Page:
The Parents Left Behind

September 2013

The woman sitting across the table from me had brilliantly coloured red hair. I told her that her hair made me think of sunshine. She smiled, but only briefly, and then with tears in her eyes asked me how she could keep her 82 year old father in the country. As a citizen of a visa-exempt country, he was permitted entry for six months. Those six months were almost up. She wanted to apply for a “super-visa” that would allow him to stay for two years, with returning visits over a 10 year period, but she didn’t meet the income requirements for this program. Also, she told me that her insurance company warned her that due to his increasing age, they would not renew his health insurance at the end of the current contract. Instead, she would have to try to find another company to insure him. She wasn’t sure if she would be able to afford the high premiums the new company would undoubtedly charge.


Her father, she explained, couldn’t handle the long flights back and forth from his country of citizenship. And he had no one there – she was his only family.

This woman’s situation is certainly not unique. Many people came to Canada as young adults for the employment opportunities Canada offered to them, but are now finding it impossible to care for aging parents overseas. In many countries, family care is the only option for seniors, as there are no public or private organizations providing care for the elderly. The absence of family care makes these seniors very vulnerable.

This woman’s story also highlights the current constraints of the immigration programs available for parents of Canadian citizens and permanent residents. The regular visitor visa program allows visits for only short periods of time. The “supervisa” allows for longer visits, but even though the visa is valid for 10 years, the person can only stay in the country for two years at a time. They must still return to their country of origin every two years, and then return for another two year visit. Their children must agree to support them during their visits, and must show adequate income to prove they can do so. A health insurance contract must accompany the supervisa application. For the very elderly, and those with pre-existing health conditions, this requirement alone makes the supervisa program inaccessible.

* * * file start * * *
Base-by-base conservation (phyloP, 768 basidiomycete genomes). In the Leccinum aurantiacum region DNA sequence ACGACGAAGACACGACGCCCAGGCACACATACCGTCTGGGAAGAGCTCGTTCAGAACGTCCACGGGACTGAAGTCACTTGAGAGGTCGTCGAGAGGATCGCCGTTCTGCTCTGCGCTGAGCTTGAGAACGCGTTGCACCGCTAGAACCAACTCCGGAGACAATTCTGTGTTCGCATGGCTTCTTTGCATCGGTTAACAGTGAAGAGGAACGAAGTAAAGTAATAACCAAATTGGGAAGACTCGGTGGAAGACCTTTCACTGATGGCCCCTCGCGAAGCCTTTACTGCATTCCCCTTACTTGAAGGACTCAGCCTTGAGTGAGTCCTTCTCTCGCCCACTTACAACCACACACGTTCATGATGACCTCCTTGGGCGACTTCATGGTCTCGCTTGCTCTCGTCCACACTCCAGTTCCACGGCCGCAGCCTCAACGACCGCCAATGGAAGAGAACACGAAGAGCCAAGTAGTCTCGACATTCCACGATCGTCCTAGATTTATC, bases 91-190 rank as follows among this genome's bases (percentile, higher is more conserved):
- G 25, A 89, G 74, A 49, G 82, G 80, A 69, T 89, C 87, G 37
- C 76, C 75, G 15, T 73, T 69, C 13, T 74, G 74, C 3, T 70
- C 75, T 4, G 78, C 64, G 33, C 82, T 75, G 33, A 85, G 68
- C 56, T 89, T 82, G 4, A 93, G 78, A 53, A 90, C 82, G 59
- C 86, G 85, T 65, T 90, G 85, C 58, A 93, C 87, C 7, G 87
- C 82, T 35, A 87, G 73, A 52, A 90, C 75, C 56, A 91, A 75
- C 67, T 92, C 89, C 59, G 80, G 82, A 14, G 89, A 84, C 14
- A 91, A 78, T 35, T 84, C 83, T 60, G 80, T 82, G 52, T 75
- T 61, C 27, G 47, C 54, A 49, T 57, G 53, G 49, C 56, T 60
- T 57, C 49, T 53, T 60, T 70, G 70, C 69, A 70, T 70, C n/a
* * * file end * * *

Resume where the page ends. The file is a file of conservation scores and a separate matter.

Keeping your parent in the country permanently is even harder. The federal government suspended the parent/grandparent sponsorship program for over two years while they dealt with a huge backlog of applications. The program will re-open in January 2014, but with much stricter conditions and with a cap of 5,000 applications for 2014. People who want to bring their parents to Canada must show that they have a certain income, and must have been at that level of income for the past three years. They must also agree to provide for their parent financially for 20 years, which means that unless they can pay for a private nursing home, their parent will have to live with them even if their health deteriorates and they need 24 hour care. In effect, the parental sponsorship program has become available only to the well-to-do.

I appreciate that the federal government is trying to reduce the costs to Canadian taxpayers for the healthcare and supportive housing costs generated by new Canadians who have never worked and paid taxes in Canada. But we also want to attract the best and brightest immigrants to Canada to support our declining workforce. Who would come to Canada knowing that that years later they might have to give up everything they have established here to return home to care for their parents? Is there no other system in which new Canadians are able to care for their parents while Canadian taxpayers are not unfairly burdened? One easy example would be to allow two or more siblings to “co-sponsor” their parents.

I would not be surprised if the parent/grandparent sponsorship program becomes an issue in the next election. It is not just the people worried about elderly parents who are concerned – other immigrants need their parents here to provide child care so they can go to work. Political parties are paying more attention to the “immigrant voice”, and I am sure these concerns will be expressed during the next election campaign.

Still, other political forces are at work. In August, the Fraser Institute released a report suggesting immigrants were “financial burden” to Canada, and that the sponsorship of parents and grandparents should be abolished altogether.

New immigrants, like every other Canadian citizen, hope to spend their lives surrounded by their loved ones. The new supervisa makes this nearly impossible for a large majority of families. The promise of a new Canadian life shouldn’t include the alienation of grandparents from their children, and the inability to care for them in their old age. The supervisa is not the only possible solution, and it’s up to our government to ensure a more accessible system.